Hiyashi chuuka: Japanese Chinese-style cold noodles
Summer in most parts of Japan is hot and very humid, so cold foods are very popular. There are a lot of cold noodle dishes, such as chilled soba noodles and thin wheat noodes (hiyamugi or so-men). I love them all, but I think my favorite is hiyashi chuuka, which is Chinese-style cold noodles as interpreted by the Japanese.
Hiyashi chuuka is a one-dish meal. The cold noodles are served with a variety of vegetables and meat on top. You can really use anything, as long as it tastes good cold. Here I've used cucumber ribbons, some roast ham and pork slices thinly cut, and tomato. There's a bit of scrambled egg and some pickled sushi ginger too (since I was out of the brightly red beni sho-ga.) The key to bringing it all together is the slightly vinegary, sesame-rich dressing or gomadare. It's really a sort of pasta salad. Noodle shops in Japan don't serve hiyashi chuuka during the rest of the year, so the signs announcing "Now serving hiyashi chuuka" signal that summer has arrived.
Let me touch on cucumber ribbons. They seem like a really fancy thing, but are very easy if you use a vegetable peeler, and look like you spent a lot of time and effort. I can't use the vertical kind of peeler at all, being left handed, but with a horizontal type peeler like the one pictured here, all I do is to take long, thin slices off a regular English-type cucumber (the kind that comes shrink-wrapped in plastic from the Netherlands), turning the thing as I peel, until I end up with the inner core of mostly seeds, which I just throw away.
Now, about the cold noodles. Unlike Western style cold pasta dishes, where the noodles are meant to be cooled naturally, in Japanese cooking the noodles are rinsed repeatedly in cold water, to both cool them off and to get rid of any surface starch. If you're Italian the thought of rinsing noodles may make you shudder, but it's critical here. Here is a pudgy little hand washing the noodles under cold running water.
You actually scrub (gently, so you don't break the noodles) the strands under running water, until you don't feel any sort of stickiness on the surface. Once the noodles reach this state, you drain them thoroughly before proceeding. This washing stage is critical to making good Japanese (or Japanese-style Chinese) cold noodles.
For the noodles, try to find thin, flat egg noodles at an Asian food store. Thin linguine can be a substitute, though it will have a very different texture from the Asian noodles. Remember to salt the water well if you go with that: Italian pasta doesn't have salt in it but Asian noodles usually do. If you can't be bothered with making the sauce and things and live near a Japanese market, the Chuukazanmi brand of instant hiyashi chuuka pictured here is very good, and comes with little packs of delicious readymade sauce. You do still have to rinse the noodles.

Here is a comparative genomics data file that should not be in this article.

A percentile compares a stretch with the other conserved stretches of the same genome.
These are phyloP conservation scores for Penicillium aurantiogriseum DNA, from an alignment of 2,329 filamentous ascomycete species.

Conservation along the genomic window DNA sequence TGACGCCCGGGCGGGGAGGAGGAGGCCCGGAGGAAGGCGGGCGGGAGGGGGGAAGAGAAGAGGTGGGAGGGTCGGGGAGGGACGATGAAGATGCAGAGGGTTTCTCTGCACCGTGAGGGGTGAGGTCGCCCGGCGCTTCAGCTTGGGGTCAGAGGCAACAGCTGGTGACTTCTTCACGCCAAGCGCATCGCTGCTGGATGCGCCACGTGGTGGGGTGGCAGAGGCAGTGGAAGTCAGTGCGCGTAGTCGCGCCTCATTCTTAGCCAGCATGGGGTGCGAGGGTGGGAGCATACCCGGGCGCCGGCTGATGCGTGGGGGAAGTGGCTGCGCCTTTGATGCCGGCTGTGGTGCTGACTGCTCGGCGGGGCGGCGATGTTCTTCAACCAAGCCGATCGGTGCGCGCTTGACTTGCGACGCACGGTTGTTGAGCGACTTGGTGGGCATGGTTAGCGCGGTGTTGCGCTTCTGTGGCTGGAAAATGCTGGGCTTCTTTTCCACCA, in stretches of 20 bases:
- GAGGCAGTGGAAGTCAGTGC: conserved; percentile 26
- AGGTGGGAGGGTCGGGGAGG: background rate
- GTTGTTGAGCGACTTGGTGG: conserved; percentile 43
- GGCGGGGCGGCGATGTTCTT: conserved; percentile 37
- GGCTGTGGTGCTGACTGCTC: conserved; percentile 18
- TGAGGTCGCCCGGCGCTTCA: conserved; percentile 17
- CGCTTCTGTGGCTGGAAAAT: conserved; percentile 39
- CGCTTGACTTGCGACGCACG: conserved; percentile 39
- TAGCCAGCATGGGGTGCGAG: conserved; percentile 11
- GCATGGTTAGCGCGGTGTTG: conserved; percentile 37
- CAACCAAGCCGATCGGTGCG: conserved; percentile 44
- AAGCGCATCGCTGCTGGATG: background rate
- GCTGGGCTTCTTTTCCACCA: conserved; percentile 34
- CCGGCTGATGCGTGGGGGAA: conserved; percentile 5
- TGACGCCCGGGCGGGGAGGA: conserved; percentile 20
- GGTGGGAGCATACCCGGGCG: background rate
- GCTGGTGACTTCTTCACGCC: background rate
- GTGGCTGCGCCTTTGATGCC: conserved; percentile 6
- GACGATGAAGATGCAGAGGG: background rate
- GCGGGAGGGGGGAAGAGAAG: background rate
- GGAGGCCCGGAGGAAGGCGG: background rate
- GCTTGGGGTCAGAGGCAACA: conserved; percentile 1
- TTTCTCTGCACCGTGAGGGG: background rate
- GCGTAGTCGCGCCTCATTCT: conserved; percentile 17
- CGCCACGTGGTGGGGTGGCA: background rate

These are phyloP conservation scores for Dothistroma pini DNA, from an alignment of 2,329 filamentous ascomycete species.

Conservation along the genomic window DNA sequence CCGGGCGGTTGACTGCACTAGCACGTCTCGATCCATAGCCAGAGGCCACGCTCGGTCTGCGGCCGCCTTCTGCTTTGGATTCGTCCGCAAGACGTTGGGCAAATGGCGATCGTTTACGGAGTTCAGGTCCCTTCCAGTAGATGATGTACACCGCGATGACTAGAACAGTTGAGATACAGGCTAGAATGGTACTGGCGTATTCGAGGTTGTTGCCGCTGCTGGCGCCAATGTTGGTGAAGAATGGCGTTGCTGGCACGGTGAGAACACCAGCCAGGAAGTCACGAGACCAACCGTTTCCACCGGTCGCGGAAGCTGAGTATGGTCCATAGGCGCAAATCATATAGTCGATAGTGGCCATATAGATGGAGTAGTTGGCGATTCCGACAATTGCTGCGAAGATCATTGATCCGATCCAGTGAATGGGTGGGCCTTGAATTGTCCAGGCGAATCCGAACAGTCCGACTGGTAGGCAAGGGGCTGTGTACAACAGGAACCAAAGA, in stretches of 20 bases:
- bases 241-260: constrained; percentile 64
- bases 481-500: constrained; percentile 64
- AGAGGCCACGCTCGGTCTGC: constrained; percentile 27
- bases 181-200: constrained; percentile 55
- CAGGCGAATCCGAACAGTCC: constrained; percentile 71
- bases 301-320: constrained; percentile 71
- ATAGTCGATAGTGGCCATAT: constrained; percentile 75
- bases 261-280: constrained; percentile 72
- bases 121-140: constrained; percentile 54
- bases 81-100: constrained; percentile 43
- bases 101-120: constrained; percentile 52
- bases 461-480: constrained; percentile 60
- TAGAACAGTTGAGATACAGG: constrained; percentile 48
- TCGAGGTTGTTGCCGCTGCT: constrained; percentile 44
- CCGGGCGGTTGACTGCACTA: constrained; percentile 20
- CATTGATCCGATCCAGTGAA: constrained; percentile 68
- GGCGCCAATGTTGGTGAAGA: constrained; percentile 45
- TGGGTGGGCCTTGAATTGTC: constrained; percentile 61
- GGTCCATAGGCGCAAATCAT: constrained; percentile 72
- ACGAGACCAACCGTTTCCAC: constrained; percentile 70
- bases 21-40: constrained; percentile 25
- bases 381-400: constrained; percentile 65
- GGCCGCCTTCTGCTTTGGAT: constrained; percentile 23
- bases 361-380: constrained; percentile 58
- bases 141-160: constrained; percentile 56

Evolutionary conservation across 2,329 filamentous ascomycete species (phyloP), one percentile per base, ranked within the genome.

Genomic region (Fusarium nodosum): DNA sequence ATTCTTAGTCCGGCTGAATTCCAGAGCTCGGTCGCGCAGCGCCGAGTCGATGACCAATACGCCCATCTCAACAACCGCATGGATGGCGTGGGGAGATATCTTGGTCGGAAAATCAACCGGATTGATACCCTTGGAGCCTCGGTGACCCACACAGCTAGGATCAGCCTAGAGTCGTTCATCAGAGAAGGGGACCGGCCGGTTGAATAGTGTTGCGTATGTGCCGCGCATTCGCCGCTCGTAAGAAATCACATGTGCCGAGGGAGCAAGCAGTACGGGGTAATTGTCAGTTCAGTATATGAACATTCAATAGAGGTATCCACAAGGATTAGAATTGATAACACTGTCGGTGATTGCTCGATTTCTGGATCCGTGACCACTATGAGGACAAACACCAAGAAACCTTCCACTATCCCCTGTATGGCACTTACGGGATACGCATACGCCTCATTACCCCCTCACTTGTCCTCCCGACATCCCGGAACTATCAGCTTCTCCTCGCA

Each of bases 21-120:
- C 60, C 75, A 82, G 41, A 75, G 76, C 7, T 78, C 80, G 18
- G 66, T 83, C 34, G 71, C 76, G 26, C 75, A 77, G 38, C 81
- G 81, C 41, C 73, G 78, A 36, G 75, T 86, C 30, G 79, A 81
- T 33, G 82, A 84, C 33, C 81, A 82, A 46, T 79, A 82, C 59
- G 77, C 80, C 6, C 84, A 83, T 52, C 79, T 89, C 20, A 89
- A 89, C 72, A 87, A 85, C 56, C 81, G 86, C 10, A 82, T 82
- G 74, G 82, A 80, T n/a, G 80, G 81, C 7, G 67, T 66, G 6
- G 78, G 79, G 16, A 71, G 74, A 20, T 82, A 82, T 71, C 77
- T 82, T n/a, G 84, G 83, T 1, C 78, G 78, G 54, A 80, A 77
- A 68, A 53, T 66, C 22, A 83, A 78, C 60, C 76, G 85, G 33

Hiyashi-chuuka with gomadare (sesame sauce)
For about 4 main course sized servings:
- 1 Tbs. rice vinegar or cider vinegar
- 1 Tbs. soy sauce
- 1 tsp. sugar
- 2 Tbs. water, or chicken stock, or dashi stock (water with soup granules is fine here)
- 2 Tbs raw sesame seeds, or 1 Tbs tahini
- 2 tsp. dark sesame oil
- 1 Tbs. dry mustard powder reconstituted with enough water to make a paste
- 300g / 10 oz. dried Chinese egg noodles, or hiyashi chuuka noodles, or thin linguine
- 1 cucumber, cut into ribbons (see above)
- 2 cups or so of thinly cut roast ham, or roast pork, or cooked chicken
- 2 small tomatoes, de-seeded and cut into thin wedges
- Optional: 1 scrambled egg
- Optional: some pickled sushi ginger (gari) or bright red pickled shredded ginger (beni sho-ga)
To make the sauce: If you're using sesame seeds, toast them in a small pan until they start to pop. Remove from the heat immediately. In a mortar and pestle or a spice grinder, grind up the sesame roughly. Combine the sesame seeds or tahini, vinegar, soy sauce, sugar, water or stock, and sesame oil and mix well. Taste and adjust the amount of soy sauce, sugar or vinegar if needed. (You can make this spicy at this point by adding some crushed red pepper flakes.)
In the meantime, heat up a large pot of water to boil. If using linguine, put salt in the boiling water. Cook the noodles of your choice in the water just until it's al dente. The cooking time will vary according to what kind of noodles you're using. Do not cook until the noodles are mushy.
Drain the noodles, then put them back in the pot. Fill the pot with cold running water, and rinse the noodles well (see above technique) until there's no starchiness to them. Drain well.
To serve, put a mound of noodles on each plate - plates with rims, or soup dishes, are ideal here. Arrange the vegetables, meat, egg and ginger attractively on top. Pour over the sauce. Serve a small dollop of the mustard on the side of the plate.
To eat, mix the noodles well, adding a bit of the mustard if desired.